Because everything is independent. Some would say that there's a lack of quality control. There's nobody to tell you. Nobody listens to the development anymore. All these cats either cookie cut themselves, say I'm into this trap sound and I'm gonna make this music and then say I'm here, I'm hip hop. You're just buying this hip hop, all these damn templates, I'm sayin nobody's really being themselves. So the music has suffered mostly. Actually, the people have suffered more than any taste because the music shapes the culture of all types. Painters paint to music. Know what I'm saying? Movies are scored to music. Is like music is the predecessor to all great art, harmony, melody in our heads. So that suffers a culture stuff.

You've always had this thing about the intangible and infusing that into your music to provoke movement and healing and it being connected to the emotional strings in the human psyche. Now we're being more electronic, which is disconnecting us...

Tony Da Skitzo
Low frequency, low vibration. All these things are by design. Of course, all great music sparks a movement. You know, I'm saying every time a great music was created in America, a great cultural movement followed it. You know, I'm saying. Jazz changed everything. Rock and roll changed everything. Hip hop, the fastest growing culture history of mankind change everything. That type of message starts reaching the soldiers street dudes. When consciousness starts reached and cats on a street level, it's like, no, we have to stop this now.

What is something you'd like to see more of?

Tony Da Skitzo
I want us to move. I want us to go somewhere so deep into our minds that just pop our heads like bobbleheads. I grew up in that part of hip hop to where there's tons of beats over one hundred, one hundred and twenty beats per minute. These rappers, they don't. But our baby is going eighty, seventy five beats per minute. OK, first of all, of course you got to fit a thousand words. Of course you have to go going so slow. But then people are taking the time to listen to absorb your lyrics instead of feeling the beats feel in the music. No, I'm saying and we don't do that.

Can get you to soundtrack the next episode of the PEP for me

Tony Da Skitzo
I would be honored to support. Yeah. fo sho. What you want.

OK, wait, I'm not about to miss out on this opportunity to stop this record. We will hash this out. I'm about to make this happen.

Speaker 3
A while back, I was in a group called Parker the NumberMan, and ...well let me back up more...Before this podcast, I primarily put out rap records and videos. I've done a slew of different things. And one of the groups I was in was called Parker and the Numberman. We did a rap commercial and campaign for Qualcomm's Snapdragon microprocessor. I'll attach a link in the description so you can check it out. When we got a small bag full of money to pay producers for beats. Everyone came up with excuses except for Tony. He came up with Beats Asap. That's how he's always been. And today he's come through again. Like always. Tony has an almost holistic approach to his art. He's making the connection that slow drug like beats make for self-centered content versus high tempo energy beats, which cause us to focus on other people. That alone is an amazing example of how he's in touch with the intangible and manages to twist that into his art. Each of my guests are utilizing forms of media to express themselves and to make a living. On a similar note our closing. Music comes from a live band fronted by writer Jay Smith, who you probably know as a writer and personality for NBC's local music news program, SoundDiego. He's the other half of that rap group. I was in. That is what he's up to these days. It's called July 10, and it's by 1019. And the Number Men.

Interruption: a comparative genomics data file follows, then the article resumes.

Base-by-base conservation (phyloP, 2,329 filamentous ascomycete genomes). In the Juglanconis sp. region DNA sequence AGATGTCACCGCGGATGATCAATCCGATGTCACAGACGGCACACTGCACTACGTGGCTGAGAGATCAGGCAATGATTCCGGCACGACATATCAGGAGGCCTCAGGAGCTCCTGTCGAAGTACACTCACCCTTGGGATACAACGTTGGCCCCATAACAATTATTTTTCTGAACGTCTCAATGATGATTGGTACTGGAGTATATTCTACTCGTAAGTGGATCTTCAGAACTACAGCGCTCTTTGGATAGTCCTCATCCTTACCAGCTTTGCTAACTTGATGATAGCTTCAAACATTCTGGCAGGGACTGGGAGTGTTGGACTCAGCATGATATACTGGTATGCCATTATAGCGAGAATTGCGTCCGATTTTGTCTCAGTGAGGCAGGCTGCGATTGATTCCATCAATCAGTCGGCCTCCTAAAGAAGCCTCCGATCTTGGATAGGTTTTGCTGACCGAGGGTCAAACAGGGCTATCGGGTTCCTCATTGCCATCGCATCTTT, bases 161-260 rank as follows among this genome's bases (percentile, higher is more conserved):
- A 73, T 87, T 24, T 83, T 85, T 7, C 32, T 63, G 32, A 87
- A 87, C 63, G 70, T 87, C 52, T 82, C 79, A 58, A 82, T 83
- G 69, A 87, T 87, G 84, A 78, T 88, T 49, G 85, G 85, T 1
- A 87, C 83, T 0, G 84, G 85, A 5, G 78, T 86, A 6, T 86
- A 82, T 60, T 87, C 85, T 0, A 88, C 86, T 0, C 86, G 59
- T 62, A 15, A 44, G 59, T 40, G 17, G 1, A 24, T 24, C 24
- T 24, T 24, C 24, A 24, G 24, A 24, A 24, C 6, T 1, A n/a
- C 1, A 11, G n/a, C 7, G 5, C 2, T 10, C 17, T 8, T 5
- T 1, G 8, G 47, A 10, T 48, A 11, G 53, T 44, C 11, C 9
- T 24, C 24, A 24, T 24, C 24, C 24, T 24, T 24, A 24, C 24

Speaker 3
There's a link to that in the show description as well. Meet me back here in two weeks to finish off the season. Until then, stay safe out there.

song lyric extended haiku
You know, and I up this troll. Nine now six feet away from danger. How it happened? Well. Nobody knows this week all of those things and the way to. Implats family solutions executed next season. No. So let's go to my blog. Driver. So I'm sorry, but. I asked the folks at. As far as my first you. Do you miss not? Take your time, my. Piece of mind is basically your mind if you listen not. This and this gift giving. We need to honor so. But and for those that at. I wonder what would have happened if they did they still be playing music?

show credits
Thanks for stopping in. The Parker Edison Project is produced and hosted by yours truly, Parker Edison and the Good People at Platform Collection. Be sure to subscribe and catch the next episode on Apple, Spotify or wherever you get your podcasts if you have any comments or questions. Visit the Parker Edison Project Dotcom or hit us on Instagram at the project. My guy, Kurt Kohnen is audio production manager. Kinsee Morlan is my favorite podcast coordinator. Lisa J. Morrissette is operations manager and John Decker is Associate General Manager for Content.

Speaker 3
This programing is made possible in part by the KPBS Explore Content Fun Love saying that because it reminds me of Sesame Street, you'll stay safe out there.

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The Parker Edison Project podcast branding

The Parker Edison Project

What comes to mind when you think of American culture? The Parker Edison Project works to expand the cliché answer to that question. It's a podcast that zooms way in on what really makes a culture — food, music, style, sex, fashion and more. Join host and co-creator Parker Edison for insightful conversations about creativity and community, all through the lens of Black America. This is the Parker Edison Project, a sonic exploration of what's considered American, where each episode starts with a thought-provoking talk and ends with a musical bang.